Hash Brown One Eyes
Cara the Quarter-Life Cook joins the "Recipe of the Week" team from Big Girls, Small Kitchen, a food and recipe guide for twenty-something cooks looking for user-friendly, affordable ways to navigate their kitchens.
Ah, that moment of recognition when you discover that someone else eats the same favorite food combination as you. It's forges bonds instantly and can solve all kinds of mysteries. For example: in 1998's The Parent Trap, how would the American Lindsay Lohan have known that the British Lindsay Lohan was her identical twin separated at birth if they didn't both crave Oreos dunked in peanut butter?
Here's how this relates to brunch:
Growing up, we sometimes ate "One Eyes" for breakfast. You know, you'd cut out a hole in a piece of bread, crack an egg in its center, and fry the whole thing til the egg was cooked and the toast crispy. Kind of brilliant, and, I thought, unique. Not so. Apparently, it just ran under a horde of other aliases: Egg In The Hole In The Bread. Hole-y Toast. Egg In The Hole. Bird's Nest. Toad In The Hole. Abundant and literal, and I'm sure there are more.
By whatever name, the brilliance is in the simplicity. One Eyes take two things you'd normally eat at the same time on breakfast or brunch plates and marry them together as one. I was thinking about the other foods on that breakfast plate and it occurred to me you could perform the same marriage on eggs and hash browns. For lack of a better suggestion, I'm calling them Hash Brown One Eyes (and taking suggestions on the name).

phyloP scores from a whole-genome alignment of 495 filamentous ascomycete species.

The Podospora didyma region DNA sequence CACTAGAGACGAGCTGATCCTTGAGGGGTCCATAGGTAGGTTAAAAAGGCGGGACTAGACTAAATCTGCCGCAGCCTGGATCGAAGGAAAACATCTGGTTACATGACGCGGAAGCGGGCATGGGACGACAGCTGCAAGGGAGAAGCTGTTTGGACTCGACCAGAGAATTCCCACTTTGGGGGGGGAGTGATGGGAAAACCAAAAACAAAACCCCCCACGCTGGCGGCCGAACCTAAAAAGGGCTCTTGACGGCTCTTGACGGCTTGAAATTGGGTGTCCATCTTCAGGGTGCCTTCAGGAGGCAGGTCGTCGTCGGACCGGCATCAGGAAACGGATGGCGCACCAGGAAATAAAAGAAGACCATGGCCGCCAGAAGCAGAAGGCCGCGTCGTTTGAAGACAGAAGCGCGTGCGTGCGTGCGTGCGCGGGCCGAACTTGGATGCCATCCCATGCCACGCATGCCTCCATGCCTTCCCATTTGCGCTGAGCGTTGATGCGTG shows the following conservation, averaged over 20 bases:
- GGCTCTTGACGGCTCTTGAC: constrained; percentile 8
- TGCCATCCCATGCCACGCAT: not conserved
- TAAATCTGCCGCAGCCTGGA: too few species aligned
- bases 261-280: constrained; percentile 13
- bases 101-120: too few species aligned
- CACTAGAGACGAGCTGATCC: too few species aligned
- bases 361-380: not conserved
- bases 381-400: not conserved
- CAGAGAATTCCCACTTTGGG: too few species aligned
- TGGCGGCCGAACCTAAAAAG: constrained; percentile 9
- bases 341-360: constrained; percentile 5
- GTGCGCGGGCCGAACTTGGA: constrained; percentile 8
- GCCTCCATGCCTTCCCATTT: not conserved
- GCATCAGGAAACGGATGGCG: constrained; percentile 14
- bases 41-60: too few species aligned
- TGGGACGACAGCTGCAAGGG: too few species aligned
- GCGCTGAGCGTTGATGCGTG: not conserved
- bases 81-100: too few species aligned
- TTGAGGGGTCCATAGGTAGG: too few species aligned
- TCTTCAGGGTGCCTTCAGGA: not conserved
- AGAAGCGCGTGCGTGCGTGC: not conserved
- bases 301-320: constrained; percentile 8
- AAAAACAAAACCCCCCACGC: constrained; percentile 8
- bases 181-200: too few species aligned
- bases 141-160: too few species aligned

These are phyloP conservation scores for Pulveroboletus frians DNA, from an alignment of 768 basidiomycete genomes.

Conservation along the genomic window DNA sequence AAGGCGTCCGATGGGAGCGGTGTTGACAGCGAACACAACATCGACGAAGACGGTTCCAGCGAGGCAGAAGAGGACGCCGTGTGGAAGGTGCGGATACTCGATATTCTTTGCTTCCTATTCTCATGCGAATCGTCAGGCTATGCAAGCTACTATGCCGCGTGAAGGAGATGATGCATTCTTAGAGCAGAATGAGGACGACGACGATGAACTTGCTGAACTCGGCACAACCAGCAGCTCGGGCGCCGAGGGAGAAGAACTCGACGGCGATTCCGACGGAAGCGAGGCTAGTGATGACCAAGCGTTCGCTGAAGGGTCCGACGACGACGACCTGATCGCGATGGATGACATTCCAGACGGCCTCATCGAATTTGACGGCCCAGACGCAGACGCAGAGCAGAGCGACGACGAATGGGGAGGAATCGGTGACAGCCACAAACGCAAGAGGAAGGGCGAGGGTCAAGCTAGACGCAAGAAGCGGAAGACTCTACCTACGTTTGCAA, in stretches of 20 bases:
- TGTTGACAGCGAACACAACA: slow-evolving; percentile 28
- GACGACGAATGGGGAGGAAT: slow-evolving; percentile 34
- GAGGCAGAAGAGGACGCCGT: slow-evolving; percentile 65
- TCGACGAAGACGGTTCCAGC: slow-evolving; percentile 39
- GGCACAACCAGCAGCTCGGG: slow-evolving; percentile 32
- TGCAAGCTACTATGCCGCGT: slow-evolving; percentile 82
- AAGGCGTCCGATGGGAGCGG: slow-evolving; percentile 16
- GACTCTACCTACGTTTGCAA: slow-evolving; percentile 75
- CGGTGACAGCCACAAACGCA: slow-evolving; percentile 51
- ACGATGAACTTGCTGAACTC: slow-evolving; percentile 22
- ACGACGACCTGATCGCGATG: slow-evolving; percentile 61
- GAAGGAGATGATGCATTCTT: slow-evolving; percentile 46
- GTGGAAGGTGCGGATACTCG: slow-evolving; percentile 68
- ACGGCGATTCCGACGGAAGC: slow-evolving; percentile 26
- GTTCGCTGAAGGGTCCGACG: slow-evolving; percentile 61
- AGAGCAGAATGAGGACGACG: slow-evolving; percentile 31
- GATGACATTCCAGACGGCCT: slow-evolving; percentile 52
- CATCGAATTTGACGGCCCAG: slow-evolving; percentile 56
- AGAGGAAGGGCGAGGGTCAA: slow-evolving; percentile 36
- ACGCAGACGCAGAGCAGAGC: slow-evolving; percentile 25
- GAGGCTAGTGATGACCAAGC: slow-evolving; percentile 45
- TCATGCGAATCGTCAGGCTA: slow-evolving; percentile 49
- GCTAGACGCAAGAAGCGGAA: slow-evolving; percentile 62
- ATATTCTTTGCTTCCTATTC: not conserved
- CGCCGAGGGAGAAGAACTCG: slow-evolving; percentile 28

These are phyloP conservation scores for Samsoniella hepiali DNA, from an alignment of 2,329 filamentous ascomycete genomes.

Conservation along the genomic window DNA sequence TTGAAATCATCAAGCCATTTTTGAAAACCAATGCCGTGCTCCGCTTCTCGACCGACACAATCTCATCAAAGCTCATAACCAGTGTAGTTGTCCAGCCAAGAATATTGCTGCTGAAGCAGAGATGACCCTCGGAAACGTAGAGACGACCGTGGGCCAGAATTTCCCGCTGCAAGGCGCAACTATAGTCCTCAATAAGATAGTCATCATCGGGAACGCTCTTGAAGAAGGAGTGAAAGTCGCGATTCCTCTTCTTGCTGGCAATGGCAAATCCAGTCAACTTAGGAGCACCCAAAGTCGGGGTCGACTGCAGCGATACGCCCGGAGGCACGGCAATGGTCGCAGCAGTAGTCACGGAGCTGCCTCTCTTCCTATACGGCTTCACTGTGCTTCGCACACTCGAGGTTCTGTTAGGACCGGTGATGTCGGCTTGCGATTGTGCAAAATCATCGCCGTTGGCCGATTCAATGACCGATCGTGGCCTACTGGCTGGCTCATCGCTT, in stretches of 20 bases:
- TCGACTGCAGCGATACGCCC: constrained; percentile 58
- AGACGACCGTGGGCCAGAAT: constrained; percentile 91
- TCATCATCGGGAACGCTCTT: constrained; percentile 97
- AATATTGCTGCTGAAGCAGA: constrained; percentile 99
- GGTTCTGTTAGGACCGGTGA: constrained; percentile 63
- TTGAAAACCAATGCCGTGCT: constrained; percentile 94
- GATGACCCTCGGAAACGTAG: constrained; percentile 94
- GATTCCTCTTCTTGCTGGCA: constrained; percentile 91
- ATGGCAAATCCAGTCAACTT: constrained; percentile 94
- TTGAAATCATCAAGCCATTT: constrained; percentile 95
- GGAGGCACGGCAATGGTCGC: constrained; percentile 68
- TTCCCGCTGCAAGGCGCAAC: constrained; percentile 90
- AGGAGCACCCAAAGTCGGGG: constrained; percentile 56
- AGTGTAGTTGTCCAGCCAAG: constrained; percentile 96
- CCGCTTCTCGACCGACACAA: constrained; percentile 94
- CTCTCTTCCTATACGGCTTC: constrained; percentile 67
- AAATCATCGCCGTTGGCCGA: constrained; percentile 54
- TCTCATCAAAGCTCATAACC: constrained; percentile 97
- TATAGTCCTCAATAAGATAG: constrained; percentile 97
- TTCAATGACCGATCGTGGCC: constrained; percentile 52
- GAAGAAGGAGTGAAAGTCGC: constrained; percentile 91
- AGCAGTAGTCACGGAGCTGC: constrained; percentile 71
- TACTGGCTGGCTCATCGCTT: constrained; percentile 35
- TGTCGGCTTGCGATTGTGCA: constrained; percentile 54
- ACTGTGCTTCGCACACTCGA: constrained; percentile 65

What You Need:
* 2 baking potatoes
* 1 small onion
* 1 teaspoon salt
* 4 eggs
* 2 tablespoons flour
* oil for frying
How to Cook:
Grate the potatoes and the onion. Don't do this much before frying, as the potatoes will brown. Add the salt and flour, then beat in one egg.
In a frying pan, add oil to about 1/2 inch deep. Heat over medium heat until a shred of potato dropped in sizzles immediately. Gather one third of the potato mixture into a ball, squeeze out some of the liquid, and add to the frying pan. Flatten with a spatula, and cook on each side about 6-7 minutes until nicely browned. Remove to a paper towel to drain and repeat twice more.
About 30 minutes before serving, preheat the oven to 400°F. Arrange the pancakes on an oiled baking sheet, and do your best to smoosh a well down in the center of each. Carefully crack an egg into each recession and sprinkle with salt and pepper. Bake for 10-15 minutes, until the white is set and the yolk is as set as you like. Serve with ketchup and, in the spirit of latkes, pesto sour cream (just mix a couple tablespoons of pesto with about 1/2 cup of sour cream or creme fraiche).